by Jessica Stuivenberg
I thought I had started the day’s math lesson on estimating with a well-planned out lesson. All of sudden, it felt as if everything was going wrong! I noticed many of my 5th grade students were getting the questions in their workbooks wrong! Student were arguing over who was right. Students were confused over what I was trying to teach them. The students were feeling overwhelmed and frustrated when esitmating larger 5 and 6 digit numbers. One student even said she hated math!
I took a deep breath and decided to try Project Based Learning. I gave them a project: “Improve the Math Lesson”. Clearly, something was wrong with the lesson. Immediately the negative tone switched to a positive outlook. The task was to improve the lesson so that everyone would understand estimation.
I asked the students to work with their table groups to research various methods for estimating. Students in their groups looked at videos about estimating, other math books we had at school, even online math programs like Eureka Math, as well as copies of the teacher’s manual that I was using. This put them in the driver’s seat to their own learning. Suddenly math was exciting and fun! I asked the groups to create a poster on all the strategies they found useful for teaching estimating. Last, I asked the groups to choose the way they thought explained estimating the best. I discoverd that I needed to be flexible in allowing the groups to select 2 or 3 favorite ways, and not hold groups to agreeing on just one best way.
To end the project, each group shared their poster and explained the estimating methods they chose as the best and explained why they felt that these were the best. Each poster was then hung up in the classroom. Through this process, all the students developed a deeper understanding of estimation. Through this kind of project, students were actively conducting their own research and pursuing their own learning though exploration. The math lesson that day took an extra hour. However, the deep understanding students developed that day was definitely worth it.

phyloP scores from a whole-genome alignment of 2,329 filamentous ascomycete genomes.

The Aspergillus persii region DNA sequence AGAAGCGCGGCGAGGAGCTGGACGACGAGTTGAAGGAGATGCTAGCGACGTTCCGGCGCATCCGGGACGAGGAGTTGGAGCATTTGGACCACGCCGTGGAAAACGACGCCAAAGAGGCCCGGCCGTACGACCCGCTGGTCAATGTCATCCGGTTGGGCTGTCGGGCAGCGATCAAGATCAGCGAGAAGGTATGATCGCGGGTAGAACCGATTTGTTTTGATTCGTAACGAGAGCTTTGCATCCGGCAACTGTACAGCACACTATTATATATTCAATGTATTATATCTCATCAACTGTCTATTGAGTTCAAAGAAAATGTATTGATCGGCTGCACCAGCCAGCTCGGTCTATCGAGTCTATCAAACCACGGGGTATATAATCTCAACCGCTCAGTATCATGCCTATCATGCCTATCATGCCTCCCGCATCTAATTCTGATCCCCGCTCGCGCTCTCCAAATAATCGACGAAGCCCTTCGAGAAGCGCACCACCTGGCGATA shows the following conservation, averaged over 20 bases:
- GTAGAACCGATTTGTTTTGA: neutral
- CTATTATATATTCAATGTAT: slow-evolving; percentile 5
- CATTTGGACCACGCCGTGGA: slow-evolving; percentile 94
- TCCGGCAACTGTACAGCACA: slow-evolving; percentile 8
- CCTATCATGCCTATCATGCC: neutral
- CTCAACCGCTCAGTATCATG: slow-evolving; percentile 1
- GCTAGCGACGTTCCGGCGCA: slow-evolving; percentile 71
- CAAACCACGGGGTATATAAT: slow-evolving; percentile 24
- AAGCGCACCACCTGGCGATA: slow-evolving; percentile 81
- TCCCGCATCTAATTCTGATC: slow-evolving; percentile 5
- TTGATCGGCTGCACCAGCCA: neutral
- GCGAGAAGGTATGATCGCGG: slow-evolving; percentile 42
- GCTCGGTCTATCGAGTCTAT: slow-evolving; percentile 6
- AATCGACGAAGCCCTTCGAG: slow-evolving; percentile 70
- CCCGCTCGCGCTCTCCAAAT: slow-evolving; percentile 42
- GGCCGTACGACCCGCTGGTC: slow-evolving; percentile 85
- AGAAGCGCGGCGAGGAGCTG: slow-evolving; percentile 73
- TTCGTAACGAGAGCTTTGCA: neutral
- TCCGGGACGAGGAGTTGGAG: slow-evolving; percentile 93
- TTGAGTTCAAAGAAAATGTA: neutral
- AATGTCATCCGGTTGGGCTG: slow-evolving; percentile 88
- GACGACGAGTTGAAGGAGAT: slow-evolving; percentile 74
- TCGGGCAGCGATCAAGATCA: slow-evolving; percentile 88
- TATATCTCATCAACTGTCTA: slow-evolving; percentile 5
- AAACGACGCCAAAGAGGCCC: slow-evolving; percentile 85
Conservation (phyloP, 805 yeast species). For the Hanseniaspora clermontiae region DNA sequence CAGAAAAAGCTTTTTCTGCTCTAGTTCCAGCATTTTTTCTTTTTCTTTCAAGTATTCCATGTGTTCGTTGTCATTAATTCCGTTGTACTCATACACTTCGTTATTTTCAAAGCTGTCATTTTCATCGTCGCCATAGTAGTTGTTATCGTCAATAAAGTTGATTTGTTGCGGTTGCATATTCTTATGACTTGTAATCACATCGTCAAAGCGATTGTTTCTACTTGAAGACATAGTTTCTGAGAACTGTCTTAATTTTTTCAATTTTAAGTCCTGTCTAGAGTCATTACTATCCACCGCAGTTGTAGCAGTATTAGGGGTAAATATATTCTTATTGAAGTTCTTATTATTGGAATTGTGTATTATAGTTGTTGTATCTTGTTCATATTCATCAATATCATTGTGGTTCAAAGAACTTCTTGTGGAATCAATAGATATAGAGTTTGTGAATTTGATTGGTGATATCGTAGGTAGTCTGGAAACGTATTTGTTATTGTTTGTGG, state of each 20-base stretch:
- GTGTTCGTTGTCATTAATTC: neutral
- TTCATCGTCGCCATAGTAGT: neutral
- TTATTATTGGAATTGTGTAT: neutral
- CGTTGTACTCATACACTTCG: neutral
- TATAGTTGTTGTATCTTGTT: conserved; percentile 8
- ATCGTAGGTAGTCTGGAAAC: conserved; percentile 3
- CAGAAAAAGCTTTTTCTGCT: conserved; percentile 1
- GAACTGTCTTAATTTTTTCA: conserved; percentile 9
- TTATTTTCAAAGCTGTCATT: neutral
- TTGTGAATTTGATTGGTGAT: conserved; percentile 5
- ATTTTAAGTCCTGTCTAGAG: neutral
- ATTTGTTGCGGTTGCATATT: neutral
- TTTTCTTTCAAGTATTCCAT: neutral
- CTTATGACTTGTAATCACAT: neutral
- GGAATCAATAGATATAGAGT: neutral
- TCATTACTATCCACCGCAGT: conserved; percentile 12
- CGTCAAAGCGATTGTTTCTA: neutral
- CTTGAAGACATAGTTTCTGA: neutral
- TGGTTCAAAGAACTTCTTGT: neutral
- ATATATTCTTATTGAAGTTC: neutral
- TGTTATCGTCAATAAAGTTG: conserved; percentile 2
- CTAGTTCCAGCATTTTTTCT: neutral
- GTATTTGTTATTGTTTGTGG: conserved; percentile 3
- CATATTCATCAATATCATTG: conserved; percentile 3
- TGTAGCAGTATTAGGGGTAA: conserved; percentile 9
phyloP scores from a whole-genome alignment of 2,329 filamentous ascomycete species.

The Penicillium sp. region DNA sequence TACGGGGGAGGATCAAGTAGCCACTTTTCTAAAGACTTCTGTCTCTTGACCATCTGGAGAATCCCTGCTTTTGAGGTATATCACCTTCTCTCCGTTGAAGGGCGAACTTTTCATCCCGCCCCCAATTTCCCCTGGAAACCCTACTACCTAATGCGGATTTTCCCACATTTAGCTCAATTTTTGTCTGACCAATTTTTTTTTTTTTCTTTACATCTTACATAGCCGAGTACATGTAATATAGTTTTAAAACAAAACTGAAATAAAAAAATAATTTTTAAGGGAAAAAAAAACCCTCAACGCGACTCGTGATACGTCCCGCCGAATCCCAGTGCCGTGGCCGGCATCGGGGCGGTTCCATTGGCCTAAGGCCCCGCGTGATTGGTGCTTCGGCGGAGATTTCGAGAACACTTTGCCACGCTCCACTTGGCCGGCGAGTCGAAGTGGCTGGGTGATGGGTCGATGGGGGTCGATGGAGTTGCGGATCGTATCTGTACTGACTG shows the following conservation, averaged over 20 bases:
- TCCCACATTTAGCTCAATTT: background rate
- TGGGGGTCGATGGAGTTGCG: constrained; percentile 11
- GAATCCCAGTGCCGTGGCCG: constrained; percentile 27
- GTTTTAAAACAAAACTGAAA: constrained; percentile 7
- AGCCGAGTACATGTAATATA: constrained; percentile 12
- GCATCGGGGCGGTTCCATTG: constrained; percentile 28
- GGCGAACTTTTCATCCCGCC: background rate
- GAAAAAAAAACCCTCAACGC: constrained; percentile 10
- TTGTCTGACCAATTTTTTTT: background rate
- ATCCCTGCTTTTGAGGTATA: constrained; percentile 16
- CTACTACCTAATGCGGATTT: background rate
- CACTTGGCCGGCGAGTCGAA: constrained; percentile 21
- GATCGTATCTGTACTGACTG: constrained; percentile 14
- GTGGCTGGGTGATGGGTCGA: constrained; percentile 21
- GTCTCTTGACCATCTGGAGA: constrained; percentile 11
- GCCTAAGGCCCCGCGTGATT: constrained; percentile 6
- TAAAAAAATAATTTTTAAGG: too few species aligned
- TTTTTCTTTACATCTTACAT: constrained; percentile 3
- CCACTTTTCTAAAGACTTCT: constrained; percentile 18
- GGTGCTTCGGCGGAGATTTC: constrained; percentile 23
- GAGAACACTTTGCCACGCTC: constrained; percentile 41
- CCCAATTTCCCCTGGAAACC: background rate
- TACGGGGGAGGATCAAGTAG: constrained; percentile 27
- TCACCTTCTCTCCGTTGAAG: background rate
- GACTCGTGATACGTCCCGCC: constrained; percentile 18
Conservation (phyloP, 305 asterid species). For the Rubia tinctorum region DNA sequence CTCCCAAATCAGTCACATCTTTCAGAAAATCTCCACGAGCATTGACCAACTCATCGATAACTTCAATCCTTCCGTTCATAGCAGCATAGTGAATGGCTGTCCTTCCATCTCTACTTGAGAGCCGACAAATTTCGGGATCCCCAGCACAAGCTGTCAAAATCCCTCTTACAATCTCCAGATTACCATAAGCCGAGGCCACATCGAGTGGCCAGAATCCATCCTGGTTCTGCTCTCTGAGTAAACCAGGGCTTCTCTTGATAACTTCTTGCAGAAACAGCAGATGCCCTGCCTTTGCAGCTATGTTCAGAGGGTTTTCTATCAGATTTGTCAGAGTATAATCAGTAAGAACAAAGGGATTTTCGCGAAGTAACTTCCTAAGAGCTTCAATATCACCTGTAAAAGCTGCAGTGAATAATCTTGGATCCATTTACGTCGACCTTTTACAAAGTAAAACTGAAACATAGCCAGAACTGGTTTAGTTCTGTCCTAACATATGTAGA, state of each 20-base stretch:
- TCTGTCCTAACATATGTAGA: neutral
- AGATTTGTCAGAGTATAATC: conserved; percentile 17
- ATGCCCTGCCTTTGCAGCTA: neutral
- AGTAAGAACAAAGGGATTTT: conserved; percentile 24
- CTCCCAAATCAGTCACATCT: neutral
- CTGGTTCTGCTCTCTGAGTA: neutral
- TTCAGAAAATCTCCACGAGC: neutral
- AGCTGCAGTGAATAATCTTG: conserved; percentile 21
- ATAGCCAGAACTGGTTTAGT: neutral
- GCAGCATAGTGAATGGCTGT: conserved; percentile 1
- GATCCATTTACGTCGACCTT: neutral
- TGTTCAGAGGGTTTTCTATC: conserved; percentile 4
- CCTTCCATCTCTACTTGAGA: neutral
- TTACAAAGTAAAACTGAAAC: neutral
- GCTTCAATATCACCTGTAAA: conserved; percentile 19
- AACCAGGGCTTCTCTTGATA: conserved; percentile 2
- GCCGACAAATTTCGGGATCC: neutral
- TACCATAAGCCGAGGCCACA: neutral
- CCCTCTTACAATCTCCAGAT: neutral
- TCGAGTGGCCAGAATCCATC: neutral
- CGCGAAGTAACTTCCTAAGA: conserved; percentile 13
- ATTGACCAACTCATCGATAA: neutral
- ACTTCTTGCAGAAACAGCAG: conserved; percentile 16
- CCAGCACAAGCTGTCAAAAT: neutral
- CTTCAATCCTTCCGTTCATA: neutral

So…how do you get started on a project like this? Start looking at your standards and your curriculum to generate some essential questions. Look at problems that you face in your classroom in a new way: opportunities for an engaging project!
My belief is that you can never overplan to ensure that your project is successful and engaging! In addition, it is important to keep an open mind about the solutions that your creative thinking students come up with. Always remember that the teacher is the facilitator, not the expert. You don’t have to have all the answers, but you do need to remain flexible. Not every plan will go perfectly, but remaining flexible will allow you to make small adjustments along the way.
I recommend to start out with a shorter project, so that your students can practice working together collaboritively and communicating so that everyone has a turn to share. Expand to longer projects with greater choice. Use flexible groupings, so that students have opportunities to work with others.
Here are a few Projects I have used with my classes:
Pack your Wagon — Your family has decided to travel west to California in 1852! Create a list of supplies you and your family will need on the 6 month journey out west on the California-Oregon Trail. Figure out how much your list of supplies will cost.
Build a Rocket — You will create a paper rocket that can be launched from a soda straw. Can you modify the design to make the rocket fly farther?
Some additional templates to try:
Project Based Learning Planning Template — Let’s Collaborate!
Project-based Learning Student Template — Including research ideas, question, and critical thinking prompts